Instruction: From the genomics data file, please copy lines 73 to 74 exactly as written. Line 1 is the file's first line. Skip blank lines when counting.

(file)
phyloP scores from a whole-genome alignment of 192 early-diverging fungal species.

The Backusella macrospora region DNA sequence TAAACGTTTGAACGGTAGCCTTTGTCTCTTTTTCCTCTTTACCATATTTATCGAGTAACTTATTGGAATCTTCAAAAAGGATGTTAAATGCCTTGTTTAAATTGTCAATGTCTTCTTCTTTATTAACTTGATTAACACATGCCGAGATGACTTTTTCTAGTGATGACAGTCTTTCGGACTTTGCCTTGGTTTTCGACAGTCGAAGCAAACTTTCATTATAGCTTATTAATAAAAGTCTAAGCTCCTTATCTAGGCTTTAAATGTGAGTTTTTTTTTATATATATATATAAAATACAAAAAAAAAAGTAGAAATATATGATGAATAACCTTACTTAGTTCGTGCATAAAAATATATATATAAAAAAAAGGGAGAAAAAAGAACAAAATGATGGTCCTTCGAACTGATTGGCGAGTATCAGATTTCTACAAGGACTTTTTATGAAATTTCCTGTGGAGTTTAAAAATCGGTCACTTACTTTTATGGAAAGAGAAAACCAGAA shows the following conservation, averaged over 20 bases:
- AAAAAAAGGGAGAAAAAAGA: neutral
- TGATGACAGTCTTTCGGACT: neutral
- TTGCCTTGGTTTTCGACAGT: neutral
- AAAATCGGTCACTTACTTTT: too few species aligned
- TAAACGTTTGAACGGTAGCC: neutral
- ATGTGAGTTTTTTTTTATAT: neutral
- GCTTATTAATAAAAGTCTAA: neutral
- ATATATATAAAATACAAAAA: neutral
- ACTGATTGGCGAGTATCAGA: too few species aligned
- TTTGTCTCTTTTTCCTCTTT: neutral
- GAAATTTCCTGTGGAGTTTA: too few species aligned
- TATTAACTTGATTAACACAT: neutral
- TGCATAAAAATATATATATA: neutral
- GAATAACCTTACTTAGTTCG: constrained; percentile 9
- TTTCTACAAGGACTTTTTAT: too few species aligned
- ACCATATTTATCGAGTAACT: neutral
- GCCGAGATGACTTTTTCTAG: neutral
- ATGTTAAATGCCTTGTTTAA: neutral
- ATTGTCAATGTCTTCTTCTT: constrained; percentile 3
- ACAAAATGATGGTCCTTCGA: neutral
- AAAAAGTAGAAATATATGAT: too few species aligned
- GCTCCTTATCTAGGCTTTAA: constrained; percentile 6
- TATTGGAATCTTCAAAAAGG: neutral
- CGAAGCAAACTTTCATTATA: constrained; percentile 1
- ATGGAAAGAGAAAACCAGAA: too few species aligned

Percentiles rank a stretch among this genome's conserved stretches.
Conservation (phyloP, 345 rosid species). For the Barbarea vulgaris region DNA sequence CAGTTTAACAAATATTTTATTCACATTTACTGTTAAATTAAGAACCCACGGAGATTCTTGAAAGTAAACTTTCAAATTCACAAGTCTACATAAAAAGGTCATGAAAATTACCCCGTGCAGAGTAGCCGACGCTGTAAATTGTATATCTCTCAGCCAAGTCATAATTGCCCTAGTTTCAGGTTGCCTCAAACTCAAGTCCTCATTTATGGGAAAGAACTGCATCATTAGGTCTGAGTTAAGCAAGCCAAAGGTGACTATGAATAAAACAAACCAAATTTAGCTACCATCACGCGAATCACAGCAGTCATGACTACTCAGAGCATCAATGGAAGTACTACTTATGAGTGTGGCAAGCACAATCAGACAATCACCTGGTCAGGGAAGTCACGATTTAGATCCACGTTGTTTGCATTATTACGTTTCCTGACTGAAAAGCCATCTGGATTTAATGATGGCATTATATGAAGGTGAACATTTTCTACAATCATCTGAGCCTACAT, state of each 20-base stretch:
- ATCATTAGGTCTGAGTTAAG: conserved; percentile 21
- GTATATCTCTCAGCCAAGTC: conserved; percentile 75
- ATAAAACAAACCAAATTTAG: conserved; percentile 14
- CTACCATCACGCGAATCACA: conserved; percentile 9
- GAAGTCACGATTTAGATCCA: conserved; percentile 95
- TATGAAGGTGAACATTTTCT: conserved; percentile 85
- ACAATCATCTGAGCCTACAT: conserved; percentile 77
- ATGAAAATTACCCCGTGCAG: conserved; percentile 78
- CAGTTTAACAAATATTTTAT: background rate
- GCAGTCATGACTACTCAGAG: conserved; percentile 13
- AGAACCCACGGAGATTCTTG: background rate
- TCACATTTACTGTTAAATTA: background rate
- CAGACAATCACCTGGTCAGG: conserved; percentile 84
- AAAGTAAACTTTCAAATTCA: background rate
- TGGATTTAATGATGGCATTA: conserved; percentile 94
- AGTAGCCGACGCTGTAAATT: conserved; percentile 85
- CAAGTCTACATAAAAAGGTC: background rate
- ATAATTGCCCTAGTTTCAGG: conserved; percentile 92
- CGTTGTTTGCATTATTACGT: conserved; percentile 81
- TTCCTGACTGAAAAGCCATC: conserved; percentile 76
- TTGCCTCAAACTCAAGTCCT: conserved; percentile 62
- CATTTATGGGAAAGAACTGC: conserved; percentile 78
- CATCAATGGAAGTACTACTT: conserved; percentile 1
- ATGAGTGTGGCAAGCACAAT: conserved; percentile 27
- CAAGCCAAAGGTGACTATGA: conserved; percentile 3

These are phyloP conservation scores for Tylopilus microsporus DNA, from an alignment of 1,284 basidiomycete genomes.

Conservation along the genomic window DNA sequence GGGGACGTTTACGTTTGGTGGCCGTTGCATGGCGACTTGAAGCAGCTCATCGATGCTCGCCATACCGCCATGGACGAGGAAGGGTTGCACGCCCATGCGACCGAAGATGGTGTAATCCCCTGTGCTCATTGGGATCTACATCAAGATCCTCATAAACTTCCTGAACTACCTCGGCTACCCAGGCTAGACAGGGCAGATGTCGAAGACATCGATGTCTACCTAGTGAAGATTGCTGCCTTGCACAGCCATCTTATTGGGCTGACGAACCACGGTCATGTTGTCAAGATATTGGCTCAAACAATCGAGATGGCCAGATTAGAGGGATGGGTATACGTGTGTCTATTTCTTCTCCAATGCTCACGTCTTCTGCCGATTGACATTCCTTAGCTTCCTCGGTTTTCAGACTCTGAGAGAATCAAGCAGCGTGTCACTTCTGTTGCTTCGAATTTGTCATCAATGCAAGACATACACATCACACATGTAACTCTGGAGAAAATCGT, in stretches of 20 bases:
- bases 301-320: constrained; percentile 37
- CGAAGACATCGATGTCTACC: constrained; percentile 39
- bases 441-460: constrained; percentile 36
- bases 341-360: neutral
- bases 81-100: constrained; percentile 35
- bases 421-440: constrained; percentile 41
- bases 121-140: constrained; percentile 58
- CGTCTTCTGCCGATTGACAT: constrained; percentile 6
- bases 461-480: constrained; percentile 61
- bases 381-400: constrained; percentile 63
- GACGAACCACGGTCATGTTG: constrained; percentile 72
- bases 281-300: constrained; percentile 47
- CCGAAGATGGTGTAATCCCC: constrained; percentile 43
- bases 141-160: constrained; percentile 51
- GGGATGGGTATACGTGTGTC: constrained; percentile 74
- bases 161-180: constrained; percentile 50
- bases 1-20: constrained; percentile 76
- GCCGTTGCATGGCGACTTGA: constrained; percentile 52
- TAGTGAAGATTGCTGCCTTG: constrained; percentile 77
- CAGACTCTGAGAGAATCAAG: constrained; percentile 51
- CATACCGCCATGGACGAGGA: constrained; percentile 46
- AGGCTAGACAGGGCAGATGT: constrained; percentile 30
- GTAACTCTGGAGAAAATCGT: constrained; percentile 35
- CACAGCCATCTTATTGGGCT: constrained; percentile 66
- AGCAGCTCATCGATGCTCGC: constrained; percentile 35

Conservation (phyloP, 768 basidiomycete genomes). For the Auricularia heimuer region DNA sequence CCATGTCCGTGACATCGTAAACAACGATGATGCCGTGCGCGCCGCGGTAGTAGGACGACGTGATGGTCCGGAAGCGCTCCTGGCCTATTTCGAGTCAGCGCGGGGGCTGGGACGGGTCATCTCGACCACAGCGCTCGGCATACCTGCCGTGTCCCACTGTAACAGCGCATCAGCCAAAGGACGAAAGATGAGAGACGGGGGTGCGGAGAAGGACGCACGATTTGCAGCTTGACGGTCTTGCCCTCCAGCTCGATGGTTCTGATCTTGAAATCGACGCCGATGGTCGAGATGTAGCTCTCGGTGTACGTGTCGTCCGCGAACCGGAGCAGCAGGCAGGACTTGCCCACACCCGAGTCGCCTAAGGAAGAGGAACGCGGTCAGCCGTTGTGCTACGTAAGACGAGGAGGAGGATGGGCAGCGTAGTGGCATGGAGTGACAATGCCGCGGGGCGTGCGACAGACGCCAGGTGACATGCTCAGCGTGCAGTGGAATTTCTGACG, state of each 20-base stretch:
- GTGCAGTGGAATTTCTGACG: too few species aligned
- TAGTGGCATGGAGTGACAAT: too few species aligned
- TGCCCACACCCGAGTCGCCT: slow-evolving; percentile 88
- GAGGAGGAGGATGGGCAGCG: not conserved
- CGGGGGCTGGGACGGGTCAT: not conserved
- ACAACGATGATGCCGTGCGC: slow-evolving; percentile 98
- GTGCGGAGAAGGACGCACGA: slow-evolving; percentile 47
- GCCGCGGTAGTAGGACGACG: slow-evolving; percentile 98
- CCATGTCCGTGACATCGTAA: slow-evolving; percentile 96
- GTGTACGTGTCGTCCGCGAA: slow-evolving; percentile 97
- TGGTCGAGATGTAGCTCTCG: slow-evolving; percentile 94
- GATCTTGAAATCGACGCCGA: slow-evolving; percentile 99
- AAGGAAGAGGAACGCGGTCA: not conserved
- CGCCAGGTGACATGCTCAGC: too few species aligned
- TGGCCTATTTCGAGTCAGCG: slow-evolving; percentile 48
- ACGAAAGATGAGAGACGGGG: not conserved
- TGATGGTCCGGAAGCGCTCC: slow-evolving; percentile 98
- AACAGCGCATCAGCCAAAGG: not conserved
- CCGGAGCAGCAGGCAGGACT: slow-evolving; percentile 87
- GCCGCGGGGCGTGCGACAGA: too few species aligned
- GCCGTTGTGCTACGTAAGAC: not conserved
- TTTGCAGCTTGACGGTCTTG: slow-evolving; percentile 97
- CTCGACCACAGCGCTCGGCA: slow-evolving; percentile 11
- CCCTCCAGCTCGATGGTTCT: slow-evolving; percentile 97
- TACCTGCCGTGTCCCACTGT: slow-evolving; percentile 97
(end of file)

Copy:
- bases 1-20: constrained; percentile 76
- GCCGTTGCATGGCGACTTGA: constrained; percentile 52